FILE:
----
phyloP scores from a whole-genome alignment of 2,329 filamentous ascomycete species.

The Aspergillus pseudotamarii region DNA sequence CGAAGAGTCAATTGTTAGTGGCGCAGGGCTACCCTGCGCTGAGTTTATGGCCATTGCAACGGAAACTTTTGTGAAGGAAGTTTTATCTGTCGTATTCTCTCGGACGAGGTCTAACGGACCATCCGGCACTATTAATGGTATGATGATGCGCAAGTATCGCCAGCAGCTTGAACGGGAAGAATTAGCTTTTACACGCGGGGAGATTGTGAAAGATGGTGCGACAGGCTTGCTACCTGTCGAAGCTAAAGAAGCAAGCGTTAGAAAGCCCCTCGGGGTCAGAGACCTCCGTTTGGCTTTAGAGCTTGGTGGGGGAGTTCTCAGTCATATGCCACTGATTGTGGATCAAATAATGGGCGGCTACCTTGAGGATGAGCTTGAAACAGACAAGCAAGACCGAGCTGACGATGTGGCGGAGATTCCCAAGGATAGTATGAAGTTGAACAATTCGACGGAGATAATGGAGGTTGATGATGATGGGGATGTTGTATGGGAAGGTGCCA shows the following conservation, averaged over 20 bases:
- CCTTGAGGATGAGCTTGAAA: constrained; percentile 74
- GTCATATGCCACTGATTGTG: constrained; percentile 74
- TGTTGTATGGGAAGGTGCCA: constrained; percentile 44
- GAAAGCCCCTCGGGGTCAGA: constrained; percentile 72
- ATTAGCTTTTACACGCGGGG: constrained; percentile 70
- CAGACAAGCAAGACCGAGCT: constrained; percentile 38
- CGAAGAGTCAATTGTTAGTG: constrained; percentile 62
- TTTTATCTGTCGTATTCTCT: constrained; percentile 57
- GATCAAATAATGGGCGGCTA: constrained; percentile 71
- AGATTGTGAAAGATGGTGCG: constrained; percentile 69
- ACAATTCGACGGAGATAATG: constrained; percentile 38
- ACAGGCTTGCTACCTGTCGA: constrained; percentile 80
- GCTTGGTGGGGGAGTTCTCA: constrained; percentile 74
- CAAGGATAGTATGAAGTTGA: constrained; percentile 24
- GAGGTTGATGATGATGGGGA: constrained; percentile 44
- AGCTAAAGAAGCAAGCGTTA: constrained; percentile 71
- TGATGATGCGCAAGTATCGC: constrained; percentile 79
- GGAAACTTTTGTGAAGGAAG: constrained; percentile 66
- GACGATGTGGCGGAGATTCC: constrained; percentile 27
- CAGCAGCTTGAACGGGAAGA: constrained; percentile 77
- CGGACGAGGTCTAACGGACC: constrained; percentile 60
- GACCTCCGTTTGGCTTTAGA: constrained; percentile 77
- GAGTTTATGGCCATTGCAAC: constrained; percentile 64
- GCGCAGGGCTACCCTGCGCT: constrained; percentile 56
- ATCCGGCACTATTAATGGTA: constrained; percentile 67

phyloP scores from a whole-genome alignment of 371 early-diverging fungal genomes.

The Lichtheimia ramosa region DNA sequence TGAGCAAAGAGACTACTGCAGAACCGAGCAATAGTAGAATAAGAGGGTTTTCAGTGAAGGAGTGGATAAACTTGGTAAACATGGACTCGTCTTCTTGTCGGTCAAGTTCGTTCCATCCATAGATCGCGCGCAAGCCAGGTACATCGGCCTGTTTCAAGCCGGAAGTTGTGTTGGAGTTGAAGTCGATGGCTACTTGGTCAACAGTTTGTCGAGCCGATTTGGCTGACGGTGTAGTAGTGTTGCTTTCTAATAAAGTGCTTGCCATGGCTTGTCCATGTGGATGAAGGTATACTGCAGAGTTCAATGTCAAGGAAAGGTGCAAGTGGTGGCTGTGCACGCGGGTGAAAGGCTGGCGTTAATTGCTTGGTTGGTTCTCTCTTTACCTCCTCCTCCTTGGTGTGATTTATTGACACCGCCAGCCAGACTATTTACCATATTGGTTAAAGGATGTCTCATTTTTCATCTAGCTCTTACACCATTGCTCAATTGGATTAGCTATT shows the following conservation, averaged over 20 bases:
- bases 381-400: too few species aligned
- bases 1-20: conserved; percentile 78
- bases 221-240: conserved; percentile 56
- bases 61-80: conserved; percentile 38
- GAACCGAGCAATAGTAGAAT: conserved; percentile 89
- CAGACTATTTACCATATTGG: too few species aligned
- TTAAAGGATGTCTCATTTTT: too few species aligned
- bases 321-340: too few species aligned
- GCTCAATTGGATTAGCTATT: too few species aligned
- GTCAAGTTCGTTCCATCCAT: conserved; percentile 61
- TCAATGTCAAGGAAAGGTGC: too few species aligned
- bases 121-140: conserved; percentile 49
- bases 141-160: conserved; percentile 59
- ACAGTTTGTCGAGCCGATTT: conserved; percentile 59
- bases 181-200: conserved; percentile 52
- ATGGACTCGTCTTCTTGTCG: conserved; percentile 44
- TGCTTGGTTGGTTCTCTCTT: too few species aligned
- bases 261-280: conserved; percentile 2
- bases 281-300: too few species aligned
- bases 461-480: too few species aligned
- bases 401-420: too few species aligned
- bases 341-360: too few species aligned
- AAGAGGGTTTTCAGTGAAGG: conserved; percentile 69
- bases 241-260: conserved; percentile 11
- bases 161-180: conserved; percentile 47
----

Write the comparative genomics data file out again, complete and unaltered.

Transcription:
phyloP scores from a whole-genome alignment of 2,329 filamentous ascomycete species.

The Aspergillus pseudotamarii region DNA sequence CGAAGAGTCAATTGTTAGTGGCGCAGGGCTACCCTGCGCTGAGTTTATGGCCATTGCAACGGAAACTTTTGTGAAGGAAGTTTTATCTGTCGTATTCTCTCGGACGAGGTCTAACGGACCATCCGGCACTATTAATGGTATGATGATGCGCAAGTATCGCCAGCAGCTTGAACGGGAAGAATTAGCTTTTACACGCGGGGAGATTGTGAAAGATGGTGCGACAGGCTTGCTACCTGTCGAAGCTAAAGAAGCAAGCGTTAGAAAGCCCCTCGGGGTCAGAGACCTCCGTTTGGCTTTAGAGCTTGGTGGGGGAGTTCTCAGTCATATGCCACTGATTGTGGATCAAATAATGGGCGGCTACCTTGAGGATGAGCTTGAAACAGACAAGCAAGACCGAGCTGACGATGTGGCGGAGATTCCCAAGGATAGTATGAAGTTGAACAATTCGACGGAGATAATGGAGGTTGATGATGATGGGGATGTTGTATGGGAAGGTGCCA shows the following conservation, averaged over 20 bases:
- CCTTGAGGATGAGCTTGAAA: constrained; percentile 74
- GTCATATGCCACTGATTGTG: constrained; percentile 74
- TGTTGTATGGGAAGGTGCCA: constrained; percentile 44
- GAAAGCCCCTCGGGGTCAGA: constrained; percentile 72
- ATTAGCTTTTACACGCGGGG: constrained; percentile 70
- CAGACAAGCAAGACCGAGCT: constrained; percentile 38
- CGAAGAGTCAATTGTTAGTG: constrained; percentile 62
- TTTTATCTGTCGTATTCTCT: constrained; percentile 57
- GATCAAATAATGGGCGGCTA: constrained; percentile 71
- AGATTGTGAAAGATGGTGCG: constrained; percentile 69
- ACAATTCGACGGAGATAATG: constrained; percentile 38
- ACAGGCTTGCTACCTGTCGA: constrained; percentile 80
- GCTTGGTGGGGGAGTTCTCA: constrained; percentile 74
- CAAGGATAGTATGAAGTTGA: constrained; percentile 24
- GAGGTTGATGATGATGGGGA: constrained; percentile 44
- AGCTAAAGAAGCAAGCGTTA: constrained; percentile 71
- TGATGATGCGCAAGTATCGC: constrained; percentile 79
- GGAAACTTTTGTGAAGGAAG: constrained; percentile 66
- GACGATGTGGCGGAGATTCC: constrained; percentile 27
- CAGCAGCTTGAACGGGAAGA: constrained; percentile 77
- CGGACGAGGTCTAACGGACC: constrained; percentile 60
- GACCTCCGTTTGGCTTTAGA: constrained; percentile 77
- GAGTTTATGGCCATTGCAAC: constrained; percentile 64
- GCGCAGGGCTACCCTGCGCT: constrained; percentile 56
- ATCCGGCACTATTAATGGTA: constrained; percentile 67

phyloP scores from a whole-genome alignment of 371 early-diverging fungal genomes.

The Lichtheimia ramosa region DNA sequence TGAGCAAAGAGACTACTGCAGAACCGAGCAATAGTAGAATAAGAGGGTTTTCAGTGAAGGAGTGGATAAACTTGGTAAACATGGACTCGTCTTCTTGTCGGTCAAGTTCGTTCCATCCATAGATCGCGCGCAAGCCAGGTACATCGGCCTGTTTCAAGCCGGAAGTTGTGTTGGAGTTGAAGTCGATGGCTACTTGGTCAACAGTTTGTCGAGCCGATTTGGCTGACGGTGTAGTAGTGTTGCTTTCTAATAAAGTGCTTGCCATGGCTTGTCCATGTGGATGAAGGTATACTGCAGAGTTCAATGTCAAGGAAAGGTGCAAGTGGTGGCTGTGCACGCGGGTGAAAGGCTGGCGTTAATTGCTTGGTTGGTTCTCTCTTTACCTCCTCCTCCTTGGTGTGATTTATTGACACCGCCAGCCAGACTATTTACCATATTGGTTAAAGGATGTCTCATTTTTCATCTAGCTCTTACACCATTGCTCAATTGGATTAGCTATT shows the following conservation, averaged over 20 bases:
- bases 381-400: too few species aligned
- bases 1-20: conserved; percentile 78
- bases 221-240: conserved; percentile 56
- bases 61-80: conserved; percentile 38
- GAACCGAGCAATAGTAGAAT: conserved; percentile 89
- CAGACTATTTACCATATTGG: too few species aligned
- TTAAAGGATGTCTCATTTTT: too few species aligned
- bases 321-340: too few species aligned
- GCTCAATTGGATTAGCTATT: too few species aligned
- GTCAAGTTCGTTCCATCCAT: conserved; percentile 61
- TCAATGTCAAGGAAAGGTGC: too few species aligned
- bases 121-140: conserved; percentile 49
- bases 141-160: conserved; percentile 59
- ACAGTTTGTCGAGCCGATTT: conserved; percentile 59
- bases 181-200: conserved; percentile 52
- ATGGACTCGTCTTCTTGTCG: conserved; percentile 44
- TGCTTGGTTGGTTCTCTCTT: too few species aligned
- bases 261-280: conserved; percentile 2
- bases 281-300: too few species aligned
- bases 461-480: too few species aligned
- bases 401-420: too few species aligned
- bases 341-360: too few species aligned
- AAGAGGGTTTTCAGTGAAGG: conserved; percentile 69
- bases 241-260: conserved; percentile 11
- bases 161-180: conserved; percentile 47